George Osborne is facing widening calls from business leaders and influential economic thinkers to change economic policy, with the head of the CBI becoming the lastest to add their voice to the clamour calling for Plan B.
Writing in The Times on Monday, John Cridland urges the chancellor to intervene to help small businesses grow, and calls on Osborne to rethink his decision to dramatically slash capital spending.
At the top of the "too difficult" pile sits funding for small and medium-sized firms. Here are the businesses with the greatest potential to grow and create jobs, but the dramatic rise in borrowing costs means they can't. The UK's recovery depends on the ability of these companies to invest in new staff, equipment and buildings and, more important still, their ability to export goods and services. The trickle-down effect would be hugely beneficial.
Seperately the influential economist Andrew Sentance is urging Osborne to go further in cutting red tape to allow businesses to grow.
Writing in The Daily Telegraph, Sentance says:
In many areas, policy is moving in the right direction, but action needs to be bolder. That should include stronger action to ease the burden of business regulation and remove barriers to job creation - for example by creating a fast-track planning system for business developments which create jobs.
The two articles published on Monday can be seen as the latest voices in what appears to be a growing and possibly orchestrated clamour for Osborne to change course. On Sunday former Labour chancellor Alastair Darling threw his weight behind those calling for Osborne to do something, writing: "You really must act. And act now. Otherwise it will take years to get Britain's economy growing again to create the jobs we need. The need to get growth going - as the IMF recognises - is desperately urgent."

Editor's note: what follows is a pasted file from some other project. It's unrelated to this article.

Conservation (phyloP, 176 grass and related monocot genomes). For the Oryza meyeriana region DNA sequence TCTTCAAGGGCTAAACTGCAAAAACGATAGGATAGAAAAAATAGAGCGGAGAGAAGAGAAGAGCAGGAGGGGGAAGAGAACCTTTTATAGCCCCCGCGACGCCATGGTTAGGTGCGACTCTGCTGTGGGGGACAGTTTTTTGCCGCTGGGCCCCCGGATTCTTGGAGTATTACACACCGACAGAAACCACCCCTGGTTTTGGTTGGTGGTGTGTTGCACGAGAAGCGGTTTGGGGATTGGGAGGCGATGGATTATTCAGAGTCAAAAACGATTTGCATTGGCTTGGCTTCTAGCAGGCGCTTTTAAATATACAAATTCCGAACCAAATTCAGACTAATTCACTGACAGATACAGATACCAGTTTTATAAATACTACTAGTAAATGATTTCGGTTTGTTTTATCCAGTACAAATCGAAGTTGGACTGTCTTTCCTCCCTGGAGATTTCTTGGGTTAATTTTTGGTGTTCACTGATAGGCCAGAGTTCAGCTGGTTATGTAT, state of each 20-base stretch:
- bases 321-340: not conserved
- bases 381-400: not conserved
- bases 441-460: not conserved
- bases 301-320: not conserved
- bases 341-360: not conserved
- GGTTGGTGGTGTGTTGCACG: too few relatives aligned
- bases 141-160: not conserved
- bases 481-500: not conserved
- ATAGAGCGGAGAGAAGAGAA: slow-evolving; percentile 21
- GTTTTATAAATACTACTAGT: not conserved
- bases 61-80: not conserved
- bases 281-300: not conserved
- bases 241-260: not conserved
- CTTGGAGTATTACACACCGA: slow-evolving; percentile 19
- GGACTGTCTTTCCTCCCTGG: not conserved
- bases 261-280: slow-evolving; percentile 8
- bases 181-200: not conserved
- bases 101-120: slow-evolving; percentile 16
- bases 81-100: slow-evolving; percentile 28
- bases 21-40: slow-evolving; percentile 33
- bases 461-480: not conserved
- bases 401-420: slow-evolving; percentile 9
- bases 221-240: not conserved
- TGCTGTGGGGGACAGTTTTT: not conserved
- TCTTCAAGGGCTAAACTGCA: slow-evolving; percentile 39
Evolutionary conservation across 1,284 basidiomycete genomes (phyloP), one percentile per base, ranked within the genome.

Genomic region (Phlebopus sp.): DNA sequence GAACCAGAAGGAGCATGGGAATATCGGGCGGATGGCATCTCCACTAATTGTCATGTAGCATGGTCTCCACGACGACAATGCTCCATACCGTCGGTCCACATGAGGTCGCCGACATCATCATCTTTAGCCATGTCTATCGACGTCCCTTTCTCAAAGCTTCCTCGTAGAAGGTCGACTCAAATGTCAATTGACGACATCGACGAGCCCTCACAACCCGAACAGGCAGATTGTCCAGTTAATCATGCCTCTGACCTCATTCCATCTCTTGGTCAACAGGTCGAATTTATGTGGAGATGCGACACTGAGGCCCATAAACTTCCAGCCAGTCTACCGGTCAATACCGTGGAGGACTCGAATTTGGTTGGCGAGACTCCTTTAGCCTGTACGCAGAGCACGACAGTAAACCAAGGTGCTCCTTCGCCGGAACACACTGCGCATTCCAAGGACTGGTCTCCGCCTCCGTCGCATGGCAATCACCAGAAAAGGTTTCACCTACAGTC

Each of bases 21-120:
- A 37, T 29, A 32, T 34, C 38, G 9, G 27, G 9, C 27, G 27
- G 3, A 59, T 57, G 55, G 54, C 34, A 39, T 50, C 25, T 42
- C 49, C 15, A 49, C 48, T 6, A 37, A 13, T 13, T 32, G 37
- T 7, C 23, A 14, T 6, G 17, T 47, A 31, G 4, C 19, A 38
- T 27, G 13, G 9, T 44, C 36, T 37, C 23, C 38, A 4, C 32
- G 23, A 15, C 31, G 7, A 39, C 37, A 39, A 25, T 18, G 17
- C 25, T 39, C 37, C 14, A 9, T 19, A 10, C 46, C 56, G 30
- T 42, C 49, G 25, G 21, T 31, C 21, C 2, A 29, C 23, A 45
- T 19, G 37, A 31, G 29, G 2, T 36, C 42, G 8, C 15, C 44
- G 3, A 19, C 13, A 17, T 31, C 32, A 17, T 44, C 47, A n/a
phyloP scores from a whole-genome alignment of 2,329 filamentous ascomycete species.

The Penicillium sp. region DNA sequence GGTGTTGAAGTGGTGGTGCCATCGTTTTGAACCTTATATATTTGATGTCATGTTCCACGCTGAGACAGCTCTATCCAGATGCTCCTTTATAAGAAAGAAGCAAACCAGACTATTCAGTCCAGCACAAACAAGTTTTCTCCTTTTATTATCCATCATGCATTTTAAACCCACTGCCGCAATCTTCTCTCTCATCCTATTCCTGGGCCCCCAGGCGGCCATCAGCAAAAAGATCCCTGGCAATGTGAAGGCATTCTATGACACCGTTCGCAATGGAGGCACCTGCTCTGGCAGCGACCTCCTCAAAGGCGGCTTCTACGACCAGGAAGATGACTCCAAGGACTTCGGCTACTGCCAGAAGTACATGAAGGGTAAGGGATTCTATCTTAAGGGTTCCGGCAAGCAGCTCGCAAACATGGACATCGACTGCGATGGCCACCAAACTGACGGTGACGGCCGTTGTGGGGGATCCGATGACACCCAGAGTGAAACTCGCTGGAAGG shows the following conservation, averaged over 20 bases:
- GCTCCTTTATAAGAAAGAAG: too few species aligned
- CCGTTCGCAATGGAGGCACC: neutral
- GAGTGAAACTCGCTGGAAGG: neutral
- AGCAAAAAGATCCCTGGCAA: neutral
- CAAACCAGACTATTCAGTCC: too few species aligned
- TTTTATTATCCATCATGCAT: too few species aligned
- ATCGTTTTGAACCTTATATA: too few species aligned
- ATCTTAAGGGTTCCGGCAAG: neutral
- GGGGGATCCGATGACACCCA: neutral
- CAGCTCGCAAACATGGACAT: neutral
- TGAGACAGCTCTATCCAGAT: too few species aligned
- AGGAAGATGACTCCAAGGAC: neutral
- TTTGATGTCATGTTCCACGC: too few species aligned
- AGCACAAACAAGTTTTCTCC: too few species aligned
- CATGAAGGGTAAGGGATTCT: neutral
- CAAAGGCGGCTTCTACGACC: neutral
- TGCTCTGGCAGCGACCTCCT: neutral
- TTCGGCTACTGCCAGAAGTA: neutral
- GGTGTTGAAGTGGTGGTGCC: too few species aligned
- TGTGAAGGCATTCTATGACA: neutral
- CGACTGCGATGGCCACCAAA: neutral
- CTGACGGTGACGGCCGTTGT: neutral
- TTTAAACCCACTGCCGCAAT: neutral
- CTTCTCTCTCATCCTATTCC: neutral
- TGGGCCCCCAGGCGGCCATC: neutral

The Treasury is widely expected to announce a major house-building programme in the autumn as part of what the coalition likes to call "Plan A+", a shift in priorities away from purely reducing the deficit towards greater stimulus.
On Wednesday the revised growth figures for the second quarter of this year are likely to confirm that the UK economy remains in recession, and the influential IMF, while endorsing the coalition's economic strategy so far, has warned that unless there are signs of growth by the end of the year then the Treasury should consider changing course.
David Cameron has confirmed that George Osborne will be staying at Number 11 Downing Street after a Cabinet reshuffle, expected in about a fortnight.
Later in September the Liberal Democrat Chief Secretary to the Treasury Danny Alexander is expected to break cover and outline his party's alternative strategy at their conference in Brighton. Business secretary Vince Cable is actively pursuing his "industrial strategy" at the department for Business, Innovation and Skills, and the Lib Dems have suggested that Osborne is to obsessed with retaining the UK's triple-A credit rating at the expense of everything else.